Jim Boeheim
Associated Press
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Wednesday the NCAA made its ruling on two¬†appeals of sanctions made by Syracuse University, with the news being mixed for the men’s basketball program.

On the positive side the NCAA ruled that Syracuse will be docked two scholarships per season for the next four years, as opposed to the original ruling of three. As a result Jim Boeheim’s program only has to account for the loss of eight total scholarships, meaning that they’ll have 11 to fill in each of the next four seasons as opposed to ten.

One scholarship may not seem like a big deal, but in a sport where you only get 13 (when not dealing with sanctions) getting that grant-in-aid back really helps from a recruiting standpoint.

As for the negatives, they both concern Boeheim. Not only has there yet to be a ruling on Boeheim’s appeal of his nine-game suspension that goes into effect when ACC play begins in January (that appeal is being heard separately), but the appeal to reinstate the wins that were vacated as part of the sanctions was denied. As a result Boeheim officially has 868 wins instead of 969 (not counting today’s game against Charlotte).

And with Mike Hopkins set to take over as head coach in 2018, the denial means that college basketball will have to wait quite some time before anyone threatens to join Duke’s Mike Krzyzewski in the 1,000 wins club.

While not having the wins officially reinstated does hurt, getting a scholarship back for each of the next four seasons is a bigger deal when it comes to the long-term health of the Syracuse program. Also of great importance will be the ruling regarding Boeheim’s suspension, as a suspended coach is not allowed to have any contact with his players or coaching staff while serving the penalty.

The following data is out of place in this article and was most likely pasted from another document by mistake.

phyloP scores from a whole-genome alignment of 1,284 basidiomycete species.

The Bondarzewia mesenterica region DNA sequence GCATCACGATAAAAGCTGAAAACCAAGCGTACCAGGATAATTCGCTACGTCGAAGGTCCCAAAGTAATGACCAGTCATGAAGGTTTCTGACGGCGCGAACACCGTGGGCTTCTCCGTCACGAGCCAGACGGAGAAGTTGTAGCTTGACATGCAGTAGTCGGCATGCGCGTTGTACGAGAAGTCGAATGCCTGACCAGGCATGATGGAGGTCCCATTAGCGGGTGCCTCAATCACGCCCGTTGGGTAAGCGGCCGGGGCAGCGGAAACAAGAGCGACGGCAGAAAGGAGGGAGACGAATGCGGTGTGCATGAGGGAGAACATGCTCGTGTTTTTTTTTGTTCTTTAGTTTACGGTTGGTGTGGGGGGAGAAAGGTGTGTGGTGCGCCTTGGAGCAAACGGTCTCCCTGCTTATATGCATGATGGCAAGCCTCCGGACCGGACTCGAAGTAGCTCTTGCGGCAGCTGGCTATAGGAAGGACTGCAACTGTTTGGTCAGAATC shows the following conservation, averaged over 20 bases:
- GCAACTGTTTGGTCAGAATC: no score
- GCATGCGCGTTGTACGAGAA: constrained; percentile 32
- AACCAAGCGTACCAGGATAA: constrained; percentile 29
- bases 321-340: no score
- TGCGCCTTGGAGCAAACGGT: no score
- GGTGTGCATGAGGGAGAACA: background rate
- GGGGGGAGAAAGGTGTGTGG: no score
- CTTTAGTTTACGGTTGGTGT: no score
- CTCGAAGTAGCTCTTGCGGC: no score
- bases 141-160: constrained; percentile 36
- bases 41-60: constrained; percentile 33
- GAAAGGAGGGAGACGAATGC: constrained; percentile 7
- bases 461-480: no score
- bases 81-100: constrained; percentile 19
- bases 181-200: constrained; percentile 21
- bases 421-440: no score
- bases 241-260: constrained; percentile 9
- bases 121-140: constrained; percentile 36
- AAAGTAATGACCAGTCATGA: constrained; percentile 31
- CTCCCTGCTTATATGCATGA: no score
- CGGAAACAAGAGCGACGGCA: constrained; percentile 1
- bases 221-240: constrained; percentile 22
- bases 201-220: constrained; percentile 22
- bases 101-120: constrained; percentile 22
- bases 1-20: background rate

And with the original ruling due to take up half of Syracuse’s league slate, not having Boeheim (or the chance to speak with him) is a big deal when it comes to this current team.

St. John’s forward Kassoum Yakwe cleared by NCAA

Chris Mullin
AP Photo/Rick Bowmer
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St. John’s forward Kassoum Yakwe has been cleared by the NCAA to play this season and will be eligible immediately, the school announced on Wednesday.

Yakwe is a 6-foot-8 forward that reclassified and enrolled at St. John’s this fall. He attended the same high school as Kansas forward Cheick Diallo, who was also cleared by the NCAA to play today.

St. John’s played in the Maui Invitational this week, and Yakwe did not take part. His first game with the Johnnies will be on Dec. 2nd against Fordham if the program plans to play his this season.

The question that must be asked, however, is whether or not he will suit up or simply redshirt. The Johnnies are in the midst of a serious rebuild and will be without their other elite recruit this season, Marcus Lovett. Lovett was ruled a partial qualifier. Would it make sense to burn a year of eligibility on what make amount to a wasted season, or will head coach Chris Mullin opt to save that year for down the road?